With or without an actual Executive Order (EO), it’s clear the Trump Administration intends to focus on improving the cybersecurity posture of federal networks.
The draft EOs that have circulated address federal networks before anything else, and the President’s Assistant for Homeland Security and Counterterrorism, Tom Bossert, similarly emphasized government networks in a keynote address at CSIS’s Cyber Disrupt 2017. The entire federal network needs to be defended as one entity, Bossert said, to ensure that some of its “crown jewels,” such as the data stolen in the OPM hack, are protected by more than just a single agency. That doesn’t mean individual agencies are off the hook. Far from it, as every agency head will be held accountable for the cybersecurity of his or her agency.
Both the draft orders and Bossert acknowledge that old federal IT systems do not make for well-secured systems. The order would enable the retirement, replacement and modernization of legacy IT that doesn’t take well to new security technology and is also expensive to maintain. And make no mistake about it: this new technology is going to come from the private sector, Bossert said. In fact, the Administration would even encourage agencies to outsource their cybersecurity to the private sector through a managed service model.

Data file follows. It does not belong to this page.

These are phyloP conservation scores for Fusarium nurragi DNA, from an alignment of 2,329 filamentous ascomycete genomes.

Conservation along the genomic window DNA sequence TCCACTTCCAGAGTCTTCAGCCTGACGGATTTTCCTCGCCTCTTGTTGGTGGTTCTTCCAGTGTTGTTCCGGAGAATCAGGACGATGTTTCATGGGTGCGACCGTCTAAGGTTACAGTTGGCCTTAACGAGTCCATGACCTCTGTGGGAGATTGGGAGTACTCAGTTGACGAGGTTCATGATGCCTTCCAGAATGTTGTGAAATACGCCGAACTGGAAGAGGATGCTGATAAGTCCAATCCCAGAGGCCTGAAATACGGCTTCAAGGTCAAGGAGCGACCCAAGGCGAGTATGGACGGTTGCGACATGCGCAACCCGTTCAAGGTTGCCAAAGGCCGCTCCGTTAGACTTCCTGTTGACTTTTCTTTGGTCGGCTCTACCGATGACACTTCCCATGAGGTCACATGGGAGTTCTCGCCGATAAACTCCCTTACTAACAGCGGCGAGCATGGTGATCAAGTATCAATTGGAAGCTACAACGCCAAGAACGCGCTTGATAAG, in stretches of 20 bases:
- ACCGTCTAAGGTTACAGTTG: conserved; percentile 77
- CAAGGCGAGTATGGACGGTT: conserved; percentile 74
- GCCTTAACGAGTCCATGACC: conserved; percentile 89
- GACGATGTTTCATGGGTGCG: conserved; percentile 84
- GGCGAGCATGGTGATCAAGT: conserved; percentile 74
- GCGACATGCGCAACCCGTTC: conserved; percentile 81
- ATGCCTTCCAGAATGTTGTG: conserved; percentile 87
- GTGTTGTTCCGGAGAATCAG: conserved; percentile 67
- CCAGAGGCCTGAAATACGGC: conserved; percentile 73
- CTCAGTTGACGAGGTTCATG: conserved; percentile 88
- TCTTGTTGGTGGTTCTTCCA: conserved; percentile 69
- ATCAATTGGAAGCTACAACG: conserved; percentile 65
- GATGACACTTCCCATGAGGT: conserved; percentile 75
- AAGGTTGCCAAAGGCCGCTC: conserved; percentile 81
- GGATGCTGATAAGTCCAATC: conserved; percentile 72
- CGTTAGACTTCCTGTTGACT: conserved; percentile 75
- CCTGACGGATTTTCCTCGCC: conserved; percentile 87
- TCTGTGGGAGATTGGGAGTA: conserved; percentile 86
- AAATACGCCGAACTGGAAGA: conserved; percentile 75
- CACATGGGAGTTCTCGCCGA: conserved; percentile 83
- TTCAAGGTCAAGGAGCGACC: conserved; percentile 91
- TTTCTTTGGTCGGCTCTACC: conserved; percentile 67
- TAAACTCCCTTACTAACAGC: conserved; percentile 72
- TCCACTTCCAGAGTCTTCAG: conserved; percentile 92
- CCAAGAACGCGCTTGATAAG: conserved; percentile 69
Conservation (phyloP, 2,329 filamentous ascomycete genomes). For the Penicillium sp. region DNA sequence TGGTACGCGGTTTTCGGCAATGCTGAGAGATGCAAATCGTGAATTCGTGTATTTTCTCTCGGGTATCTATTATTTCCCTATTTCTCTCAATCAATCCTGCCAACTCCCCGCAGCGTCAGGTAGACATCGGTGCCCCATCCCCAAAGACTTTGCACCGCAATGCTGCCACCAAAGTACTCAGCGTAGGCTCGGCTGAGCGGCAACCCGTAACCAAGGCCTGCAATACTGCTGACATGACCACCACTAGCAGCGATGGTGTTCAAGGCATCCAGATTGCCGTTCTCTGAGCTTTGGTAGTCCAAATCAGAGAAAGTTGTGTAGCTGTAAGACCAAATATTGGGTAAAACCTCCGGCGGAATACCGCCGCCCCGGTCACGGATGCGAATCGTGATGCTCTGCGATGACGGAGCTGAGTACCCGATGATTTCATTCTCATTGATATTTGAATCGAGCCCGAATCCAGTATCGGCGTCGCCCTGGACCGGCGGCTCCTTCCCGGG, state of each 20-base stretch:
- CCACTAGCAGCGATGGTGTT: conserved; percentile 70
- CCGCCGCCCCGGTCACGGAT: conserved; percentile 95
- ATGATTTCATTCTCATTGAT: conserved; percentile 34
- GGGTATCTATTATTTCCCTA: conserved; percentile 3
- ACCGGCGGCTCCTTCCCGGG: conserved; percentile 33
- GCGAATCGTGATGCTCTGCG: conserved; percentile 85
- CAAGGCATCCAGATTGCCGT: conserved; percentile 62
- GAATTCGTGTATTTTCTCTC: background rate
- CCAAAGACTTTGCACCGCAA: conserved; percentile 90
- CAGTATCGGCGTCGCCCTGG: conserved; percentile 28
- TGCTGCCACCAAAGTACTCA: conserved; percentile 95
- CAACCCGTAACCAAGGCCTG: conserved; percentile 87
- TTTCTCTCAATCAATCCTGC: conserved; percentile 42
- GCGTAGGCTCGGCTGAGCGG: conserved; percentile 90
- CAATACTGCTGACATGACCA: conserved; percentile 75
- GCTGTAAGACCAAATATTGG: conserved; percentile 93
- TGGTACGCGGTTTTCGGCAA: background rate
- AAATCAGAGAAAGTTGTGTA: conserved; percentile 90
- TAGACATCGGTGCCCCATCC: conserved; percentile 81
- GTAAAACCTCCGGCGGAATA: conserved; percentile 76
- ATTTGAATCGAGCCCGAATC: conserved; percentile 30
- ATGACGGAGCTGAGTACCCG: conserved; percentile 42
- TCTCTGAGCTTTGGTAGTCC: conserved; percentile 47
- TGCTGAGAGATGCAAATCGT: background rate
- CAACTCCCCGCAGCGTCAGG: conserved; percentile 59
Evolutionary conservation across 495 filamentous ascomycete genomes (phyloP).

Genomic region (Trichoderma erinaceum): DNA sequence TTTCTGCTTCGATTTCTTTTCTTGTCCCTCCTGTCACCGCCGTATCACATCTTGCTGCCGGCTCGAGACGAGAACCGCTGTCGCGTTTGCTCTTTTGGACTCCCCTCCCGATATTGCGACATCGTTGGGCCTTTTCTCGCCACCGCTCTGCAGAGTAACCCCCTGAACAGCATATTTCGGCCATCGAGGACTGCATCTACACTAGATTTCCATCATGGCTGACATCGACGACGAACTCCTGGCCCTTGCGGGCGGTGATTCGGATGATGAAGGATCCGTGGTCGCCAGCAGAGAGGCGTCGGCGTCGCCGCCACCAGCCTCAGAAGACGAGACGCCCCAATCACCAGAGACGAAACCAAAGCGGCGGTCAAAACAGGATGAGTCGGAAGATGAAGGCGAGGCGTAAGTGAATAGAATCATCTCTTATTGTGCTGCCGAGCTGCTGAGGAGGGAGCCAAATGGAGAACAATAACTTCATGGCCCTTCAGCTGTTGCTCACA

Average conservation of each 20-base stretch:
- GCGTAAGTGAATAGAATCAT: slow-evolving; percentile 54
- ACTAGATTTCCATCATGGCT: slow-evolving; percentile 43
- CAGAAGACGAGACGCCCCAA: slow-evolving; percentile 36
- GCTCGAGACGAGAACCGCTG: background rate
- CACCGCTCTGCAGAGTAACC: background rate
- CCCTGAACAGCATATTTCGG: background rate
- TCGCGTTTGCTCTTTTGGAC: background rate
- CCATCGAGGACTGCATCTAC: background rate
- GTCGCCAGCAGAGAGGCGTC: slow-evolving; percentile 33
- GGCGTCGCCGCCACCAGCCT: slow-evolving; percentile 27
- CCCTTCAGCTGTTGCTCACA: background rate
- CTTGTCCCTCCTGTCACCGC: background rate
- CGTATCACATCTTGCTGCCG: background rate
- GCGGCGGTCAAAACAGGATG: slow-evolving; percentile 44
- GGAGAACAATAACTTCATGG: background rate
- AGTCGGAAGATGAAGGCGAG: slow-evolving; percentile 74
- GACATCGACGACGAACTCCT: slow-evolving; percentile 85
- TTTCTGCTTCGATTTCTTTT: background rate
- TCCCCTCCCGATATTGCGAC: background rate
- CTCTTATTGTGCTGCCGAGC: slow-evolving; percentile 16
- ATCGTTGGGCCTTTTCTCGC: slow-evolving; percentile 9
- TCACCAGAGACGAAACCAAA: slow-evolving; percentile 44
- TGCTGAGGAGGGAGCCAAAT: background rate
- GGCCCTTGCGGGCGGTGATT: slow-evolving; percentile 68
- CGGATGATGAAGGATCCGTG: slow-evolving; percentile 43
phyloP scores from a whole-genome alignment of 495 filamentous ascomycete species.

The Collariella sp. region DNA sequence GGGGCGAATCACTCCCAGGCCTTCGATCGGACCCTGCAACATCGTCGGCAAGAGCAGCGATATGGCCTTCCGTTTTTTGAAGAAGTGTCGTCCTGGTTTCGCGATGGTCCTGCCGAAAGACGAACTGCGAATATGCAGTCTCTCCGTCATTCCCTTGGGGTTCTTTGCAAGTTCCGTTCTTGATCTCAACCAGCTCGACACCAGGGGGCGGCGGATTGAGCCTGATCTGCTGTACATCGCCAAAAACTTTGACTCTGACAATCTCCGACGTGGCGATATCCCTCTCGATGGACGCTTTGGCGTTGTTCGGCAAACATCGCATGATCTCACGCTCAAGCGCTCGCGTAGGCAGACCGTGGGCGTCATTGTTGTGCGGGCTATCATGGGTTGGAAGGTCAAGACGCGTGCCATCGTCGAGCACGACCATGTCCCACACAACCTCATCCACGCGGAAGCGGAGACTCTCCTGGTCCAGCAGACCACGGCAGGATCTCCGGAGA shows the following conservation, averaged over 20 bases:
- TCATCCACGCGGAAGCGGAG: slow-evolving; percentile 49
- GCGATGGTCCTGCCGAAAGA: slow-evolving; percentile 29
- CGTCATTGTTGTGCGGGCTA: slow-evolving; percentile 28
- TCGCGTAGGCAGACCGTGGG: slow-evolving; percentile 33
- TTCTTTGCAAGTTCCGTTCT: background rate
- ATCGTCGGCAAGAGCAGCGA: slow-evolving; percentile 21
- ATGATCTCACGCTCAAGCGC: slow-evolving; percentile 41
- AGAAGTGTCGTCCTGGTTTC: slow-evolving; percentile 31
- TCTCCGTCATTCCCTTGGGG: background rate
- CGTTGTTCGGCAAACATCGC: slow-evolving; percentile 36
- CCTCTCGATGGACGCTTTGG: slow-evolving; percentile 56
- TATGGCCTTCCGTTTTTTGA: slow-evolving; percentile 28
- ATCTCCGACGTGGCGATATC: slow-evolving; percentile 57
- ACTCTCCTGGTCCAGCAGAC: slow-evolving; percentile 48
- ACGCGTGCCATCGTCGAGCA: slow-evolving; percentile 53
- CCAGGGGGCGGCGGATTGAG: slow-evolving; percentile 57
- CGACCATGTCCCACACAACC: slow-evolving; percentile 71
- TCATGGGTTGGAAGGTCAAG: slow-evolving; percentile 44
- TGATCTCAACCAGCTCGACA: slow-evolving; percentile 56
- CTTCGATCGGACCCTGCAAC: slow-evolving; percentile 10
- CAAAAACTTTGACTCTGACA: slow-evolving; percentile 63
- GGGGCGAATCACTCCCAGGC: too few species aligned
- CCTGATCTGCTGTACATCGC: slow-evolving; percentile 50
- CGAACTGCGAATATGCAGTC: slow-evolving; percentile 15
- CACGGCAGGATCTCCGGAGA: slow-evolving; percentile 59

All this is good news for cybersecurity technology companies and service providers in the federal market – as many of our clients are. Opportunities abound to support IT modernization and the use of the NIST Cybersecurity Framework, private sector technologies, and managed security services. Some of our clients have expounded on these subjects already — in testimony, at cybersecurity-focused events here in D.C., in bylines, and of course on social media. And when the actual cybersecurity EO does come out, there will be more opportunities to comment.
At CSIS Cyber Disrupt 2017, Bossert hinted we might not see the EO for a while; however, there will be plenty of other initiatives – negotiations over budget requests, comments on the NIST Cybersecurity Framework, congressional hearings, appointments of key cyber personnel – that will drive news. In the meantime, savvy commentators can weigh in on these stories and add their expertise. In fact, there just might be more opportunities to comment on the cybersecurity EO if it does not materialize.
RH Strategic is a Seattle and D.C.-based communications firm providing strategic public relations for innovators in the technology, public sector and healthcare markets.